Do I Have the Right to See My Medical Records?

New York State Law gives patients and other qualified individuals access to medical records. There are some restrictions on what may be obtained and fees may be charged by physicians, other health care professionals and facilities for providing copies. Here is the information you need to obtain your medical records.

Q. Are doctors and hospitals required to keep medical records?

A. Yes, but not forever. Physicians and hospitals are required by state law to maintain patient records for at least six years from the date of the patient's last visit. A doctor must keep obstetrical records and records of children for at least six years or until the child reaches age 19, whichever is later. Hospitals must keep obstetrical records and records of children for at least six years or until the child is age 21, whichever is later. So, for example, if you had surgery at age 11 and want your records at age 18, the law requires that the physician and the hospital have them. But, if you are 35 and are trying to track down your childhood immunization records, the law does not require either a physician or a hospital to have them.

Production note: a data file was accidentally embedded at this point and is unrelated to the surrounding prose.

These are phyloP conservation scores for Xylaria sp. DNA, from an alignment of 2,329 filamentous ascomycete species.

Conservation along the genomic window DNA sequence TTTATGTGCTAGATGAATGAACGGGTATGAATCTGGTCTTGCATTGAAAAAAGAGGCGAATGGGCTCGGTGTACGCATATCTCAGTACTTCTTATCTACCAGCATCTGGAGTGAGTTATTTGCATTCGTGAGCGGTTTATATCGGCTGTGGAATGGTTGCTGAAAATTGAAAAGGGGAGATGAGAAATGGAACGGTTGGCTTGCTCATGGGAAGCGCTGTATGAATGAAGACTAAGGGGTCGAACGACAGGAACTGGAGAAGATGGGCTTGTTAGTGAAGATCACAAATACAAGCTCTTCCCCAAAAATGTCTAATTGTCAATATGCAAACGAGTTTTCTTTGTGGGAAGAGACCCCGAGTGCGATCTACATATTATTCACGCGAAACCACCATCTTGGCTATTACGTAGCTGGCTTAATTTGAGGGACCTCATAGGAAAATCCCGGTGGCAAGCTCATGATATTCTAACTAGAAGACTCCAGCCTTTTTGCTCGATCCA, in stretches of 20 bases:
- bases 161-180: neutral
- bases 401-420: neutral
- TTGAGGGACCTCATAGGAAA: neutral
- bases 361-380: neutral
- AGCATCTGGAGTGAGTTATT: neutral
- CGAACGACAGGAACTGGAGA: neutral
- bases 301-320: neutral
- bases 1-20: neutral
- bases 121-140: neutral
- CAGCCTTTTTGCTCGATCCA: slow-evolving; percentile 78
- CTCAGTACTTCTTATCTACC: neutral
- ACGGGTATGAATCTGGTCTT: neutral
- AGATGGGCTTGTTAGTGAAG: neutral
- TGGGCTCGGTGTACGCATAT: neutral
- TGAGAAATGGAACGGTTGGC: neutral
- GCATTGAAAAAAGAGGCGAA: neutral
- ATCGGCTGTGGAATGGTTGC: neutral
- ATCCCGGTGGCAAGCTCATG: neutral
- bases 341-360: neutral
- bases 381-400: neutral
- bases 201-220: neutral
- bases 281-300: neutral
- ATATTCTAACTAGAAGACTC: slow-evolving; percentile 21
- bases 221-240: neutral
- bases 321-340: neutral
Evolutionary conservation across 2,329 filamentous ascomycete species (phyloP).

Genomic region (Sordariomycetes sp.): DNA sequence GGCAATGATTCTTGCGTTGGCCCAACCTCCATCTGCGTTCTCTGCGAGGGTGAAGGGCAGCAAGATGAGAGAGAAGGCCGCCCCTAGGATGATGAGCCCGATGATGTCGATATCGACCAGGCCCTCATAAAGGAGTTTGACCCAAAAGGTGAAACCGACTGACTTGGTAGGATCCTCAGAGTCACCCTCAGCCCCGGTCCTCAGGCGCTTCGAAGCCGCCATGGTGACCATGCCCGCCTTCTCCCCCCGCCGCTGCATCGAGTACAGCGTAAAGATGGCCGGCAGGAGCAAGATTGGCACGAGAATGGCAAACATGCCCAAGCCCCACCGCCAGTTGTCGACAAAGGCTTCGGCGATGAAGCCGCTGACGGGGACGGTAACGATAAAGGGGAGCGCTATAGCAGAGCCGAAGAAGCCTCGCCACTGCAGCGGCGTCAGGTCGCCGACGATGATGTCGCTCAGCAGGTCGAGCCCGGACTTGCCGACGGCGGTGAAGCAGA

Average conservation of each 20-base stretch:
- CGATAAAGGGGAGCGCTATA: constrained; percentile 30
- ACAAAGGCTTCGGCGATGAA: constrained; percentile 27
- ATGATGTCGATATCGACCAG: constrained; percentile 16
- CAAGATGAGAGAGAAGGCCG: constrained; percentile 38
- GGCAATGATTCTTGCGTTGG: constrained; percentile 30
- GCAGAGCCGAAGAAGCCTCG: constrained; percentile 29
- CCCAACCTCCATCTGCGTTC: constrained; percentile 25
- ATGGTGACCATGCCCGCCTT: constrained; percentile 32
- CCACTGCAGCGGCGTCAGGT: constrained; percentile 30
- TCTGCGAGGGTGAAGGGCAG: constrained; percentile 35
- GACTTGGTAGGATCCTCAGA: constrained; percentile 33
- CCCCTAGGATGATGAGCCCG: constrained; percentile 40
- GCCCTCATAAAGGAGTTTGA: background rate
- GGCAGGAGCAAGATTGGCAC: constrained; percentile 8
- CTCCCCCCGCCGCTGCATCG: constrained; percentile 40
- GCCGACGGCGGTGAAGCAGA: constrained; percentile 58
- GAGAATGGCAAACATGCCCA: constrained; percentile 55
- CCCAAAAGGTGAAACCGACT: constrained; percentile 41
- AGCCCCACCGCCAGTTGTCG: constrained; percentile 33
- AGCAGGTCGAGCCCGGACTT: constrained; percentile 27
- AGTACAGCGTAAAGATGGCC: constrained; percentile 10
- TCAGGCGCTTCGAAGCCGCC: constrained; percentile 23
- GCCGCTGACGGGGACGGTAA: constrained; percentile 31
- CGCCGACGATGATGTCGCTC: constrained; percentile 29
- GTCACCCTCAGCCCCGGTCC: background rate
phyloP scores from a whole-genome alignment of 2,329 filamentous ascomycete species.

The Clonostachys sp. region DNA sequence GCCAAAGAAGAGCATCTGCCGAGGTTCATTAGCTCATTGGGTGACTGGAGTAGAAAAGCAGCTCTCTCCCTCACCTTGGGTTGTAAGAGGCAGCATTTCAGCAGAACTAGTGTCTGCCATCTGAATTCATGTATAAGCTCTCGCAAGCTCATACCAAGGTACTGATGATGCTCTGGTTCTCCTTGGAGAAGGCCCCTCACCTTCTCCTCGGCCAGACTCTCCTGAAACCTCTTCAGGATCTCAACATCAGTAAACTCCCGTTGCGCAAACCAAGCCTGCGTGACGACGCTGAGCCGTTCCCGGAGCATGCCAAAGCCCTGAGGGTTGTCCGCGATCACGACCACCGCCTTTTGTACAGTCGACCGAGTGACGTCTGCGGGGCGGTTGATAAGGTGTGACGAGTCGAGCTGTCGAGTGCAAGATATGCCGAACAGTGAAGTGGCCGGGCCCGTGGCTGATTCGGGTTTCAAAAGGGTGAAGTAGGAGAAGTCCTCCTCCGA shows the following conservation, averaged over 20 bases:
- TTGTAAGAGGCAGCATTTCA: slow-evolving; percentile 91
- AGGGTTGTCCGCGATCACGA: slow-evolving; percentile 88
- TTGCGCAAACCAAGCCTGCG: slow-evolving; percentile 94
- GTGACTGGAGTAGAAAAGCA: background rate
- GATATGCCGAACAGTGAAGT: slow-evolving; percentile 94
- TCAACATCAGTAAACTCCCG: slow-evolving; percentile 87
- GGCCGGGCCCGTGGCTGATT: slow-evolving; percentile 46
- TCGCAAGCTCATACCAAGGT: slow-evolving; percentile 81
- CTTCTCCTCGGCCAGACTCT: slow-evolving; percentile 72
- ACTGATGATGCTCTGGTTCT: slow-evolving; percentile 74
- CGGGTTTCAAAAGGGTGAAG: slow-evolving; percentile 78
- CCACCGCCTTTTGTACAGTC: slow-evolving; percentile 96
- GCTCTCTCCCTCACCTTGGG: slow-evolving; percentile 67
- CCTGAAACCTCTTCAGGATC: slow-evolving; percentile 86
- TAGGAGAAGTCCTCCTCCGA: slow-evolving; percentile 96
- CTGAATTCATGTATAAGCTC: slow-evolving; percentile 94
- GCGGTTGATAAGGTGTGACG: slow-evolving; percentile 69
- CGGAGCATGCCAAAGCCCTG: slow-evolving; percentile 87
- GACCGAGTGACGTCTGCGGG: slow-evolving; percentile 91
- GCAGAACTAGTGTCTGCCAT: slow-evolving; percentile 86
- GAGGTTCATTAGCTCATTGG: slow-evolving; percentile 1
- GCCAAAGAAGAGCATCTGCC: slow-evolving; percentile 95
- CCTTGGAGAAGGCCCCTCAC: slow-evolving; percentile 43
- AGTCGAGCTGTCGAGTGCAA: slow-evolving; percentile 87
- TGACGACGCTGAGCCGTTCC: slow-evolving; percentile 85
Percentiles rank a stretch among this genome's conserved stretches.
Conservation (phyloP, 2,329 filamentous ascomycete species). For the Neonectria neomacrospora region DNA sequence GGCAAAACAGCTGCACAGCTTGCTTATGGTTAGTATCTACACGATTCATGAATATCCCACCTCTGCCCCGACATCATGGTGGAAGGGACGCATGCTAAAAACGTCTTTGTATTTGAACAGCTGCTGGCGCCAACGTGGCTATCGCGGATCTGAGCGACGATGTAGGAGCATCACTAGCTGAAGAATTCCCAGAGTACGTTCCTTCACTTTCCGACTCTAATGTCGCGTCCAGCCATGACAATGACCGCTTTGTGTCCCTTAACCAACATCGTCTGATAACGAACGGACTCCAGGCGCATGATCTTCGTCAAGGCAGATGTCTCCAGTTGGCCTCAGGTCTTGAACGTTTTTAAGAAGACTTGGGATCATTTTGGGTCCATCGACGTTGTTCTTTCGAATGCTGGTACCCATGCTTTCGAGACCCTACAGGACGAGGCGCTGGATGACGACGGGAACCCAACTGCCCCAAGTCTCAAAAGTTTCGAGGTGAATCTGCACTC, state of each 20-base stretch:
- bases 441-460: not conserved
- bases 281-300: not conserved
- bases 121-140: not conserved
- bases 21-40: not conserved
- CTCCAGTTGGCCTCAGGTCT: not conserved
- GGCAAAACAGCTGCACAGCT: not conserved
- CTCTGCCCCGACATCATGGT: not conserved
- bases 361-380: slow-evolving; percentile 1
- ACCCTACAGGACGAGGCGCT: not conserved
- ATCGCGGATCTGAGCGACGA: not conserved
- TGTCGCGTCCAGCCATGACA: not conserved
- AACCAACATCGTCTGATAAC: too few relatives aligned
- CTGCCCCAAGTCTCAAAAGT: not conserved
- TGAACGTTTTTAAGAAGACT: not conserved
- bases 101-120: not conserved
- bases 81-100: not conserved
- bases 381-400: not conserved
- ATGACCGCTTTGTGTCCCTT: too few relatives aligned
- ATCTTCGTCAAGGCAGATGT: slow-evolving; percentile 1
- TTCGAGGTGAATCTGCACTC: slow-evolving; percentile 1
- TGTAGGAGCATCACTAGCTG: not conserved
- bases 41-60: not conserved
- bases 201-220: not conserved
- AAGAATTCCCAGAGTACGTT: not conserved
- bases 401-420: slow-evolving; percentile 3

Q. Who can request medical records?

A. An individual can request his or her own medical records. The law also permits access by other "qualified persons." This includes parents or guardians when they approved the care or when it was provided on an emergency basis. Attorneys representing patients may also request records, as can a committee appointed to represent the needs of an incompetent patient.

Q. How do I request the records?

A. A request for medical records must be made in writing to either the individual physician or the health care facility. The request should indicate that a qualified person is making the request and should be as precise as possible. The request should identify the provider from whom the information is requested and describe the information being sought. If the records are to be sent to a third party, such as another physician, provide the name and address of that individual. Requests must be signed. A practitioner or institution may request that the signature be notarized.

Q. How long will it take to see my records?

A. Once your request is received, a physician or health care facility has 10 days to provide you with an opportunity to inspect your records. The law does not provide a specific time period by which copies of medical records must be provided. However, the state Health Department considers 10 to 14 days to be a reasonable time in which a practitioner should respond to such a request.